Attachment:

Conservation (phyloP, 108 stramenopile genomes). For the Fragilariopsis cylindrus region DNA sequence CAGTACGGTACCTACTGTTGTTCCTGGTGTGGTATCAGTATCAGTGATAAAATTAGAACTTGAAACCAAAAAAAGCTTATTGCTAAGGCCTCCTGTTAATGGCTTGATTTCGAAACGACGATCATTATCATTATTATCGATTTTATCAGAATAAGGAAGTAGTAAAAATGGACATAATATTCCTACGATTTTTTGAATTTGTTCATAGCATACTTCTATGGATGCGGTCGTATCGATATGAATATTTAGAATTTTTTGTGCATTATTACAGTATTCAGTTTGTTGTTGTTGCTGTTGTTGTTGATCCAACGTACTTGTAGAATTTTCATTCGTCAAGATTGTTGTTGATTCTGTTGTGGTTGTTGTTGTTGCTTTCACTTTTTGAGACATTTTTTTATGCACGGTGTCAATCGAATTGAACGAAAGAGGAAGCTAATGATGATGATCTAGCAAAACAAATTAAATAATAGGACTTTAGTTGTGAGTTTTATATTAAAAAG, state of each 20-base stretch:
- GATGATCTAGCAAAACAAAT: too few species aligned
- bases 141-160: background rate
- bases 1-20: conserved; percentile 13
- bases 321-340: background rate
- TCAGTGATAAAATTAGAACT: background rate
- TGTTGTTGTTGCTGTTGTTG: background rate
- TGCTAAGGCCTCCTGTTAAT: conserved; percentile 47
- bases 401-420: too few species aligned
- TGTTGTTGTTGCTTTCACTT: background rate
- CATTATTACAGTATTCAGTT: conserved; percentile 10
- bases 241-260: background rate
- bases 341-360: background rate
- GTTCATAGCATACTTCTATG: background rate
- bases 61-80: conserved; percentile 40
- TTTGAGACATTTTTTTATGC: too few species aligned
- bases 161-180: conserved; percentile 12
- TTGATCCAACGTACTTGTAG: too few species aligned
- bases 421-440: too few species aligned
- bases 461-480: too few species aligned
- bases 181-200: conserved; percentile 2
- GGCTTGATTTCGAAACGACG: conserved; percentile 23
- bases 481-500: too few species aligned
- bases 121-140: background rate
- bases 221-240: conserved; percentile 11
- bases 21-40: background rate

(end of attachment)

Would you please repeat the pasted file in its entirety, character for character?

Conservation (phyloP, 108 stramenopile genomes). For the Fragilariopsis cylindrus region DNA sequence CAGTACGGTACCTACTGTTGTTCCTGGTGTGGTATCAGTATCAGTGATAAAATTAGAACTTGAAACCAAAAAAAGCTTATTGCTAAGGCCTCCTGTTAATGGCTTGATTTCGAAACGACGATCATTATCATTATTATCGATTTTATCAGAATAAGGAAGTAGTAAAAATGGACATAATATTCCTACGATTTTTTGAATTTGTTCATAGCATACTTCTATGGATGCGGTCGTATCGATATGAATATTTAGAATTTTTTGTGCATTATTACAGTATTCAGTTTGTTGTTGTTGCTGTTGTTGTTGATCCAACGTACTTGTAGAATTTTCATTCGTCAAGATTGTTGTTGATTCTGTTGTGGTTGTTGTTGTTGCTTTCACTTTTTGAGACATTTTTTTATGCACGGTGTCAATCGAATTGAACGAAAGAGGAAGCTAATGATGATGATCTAGCAAAACAAATTAAATAATAGGACTTTAGTTGTGAGTTTTATATTAAAAAG, state of each 20-base stretch:
- GATGATCTAGCAAAACAAAT: too few species aligned
- bases 141-160: background rate
- bases 1-20: conserved; percentile 13
- bases 321-340: background rate
- TCAGTGATAAAATTAGAACT: background rate
- TGTTGTTGTTGCTGTTGTTG: background rate
- TGCTAAGGCCTCCTGTTAAT: conserved; percentile 47
- bases 401-420: too few species aligned
- TGTTGTTGTTGCTTTCACTT: background rate
- CATTATTACAGTATTCAGTT: conserved; percentile 10
- bases 241-260: background rate
- bases 341-360: background rate
- GTTCATAGCATACTTCTATG: background rate
- bases 61-80: conserved; percentile 40
- TTTGAGACATTTTTTTATGC: too few species aligned
- bases 161-180: conserved; percentile 12
- TTGATCCAACGTACTTGTAG: too few species aligned
- bases 421-440: too few species aligned
- bases 461-480: too few species aligned
- bases 181-200: conserved; percentile 2
- GGCTTGATTTCGAAACGACG: conserved; percentile 23
- bases 481-500: too few species aligned
- bases 121-140: background rate
- bases 221-240: conserved; percentile 11
- bases 21-40: background rate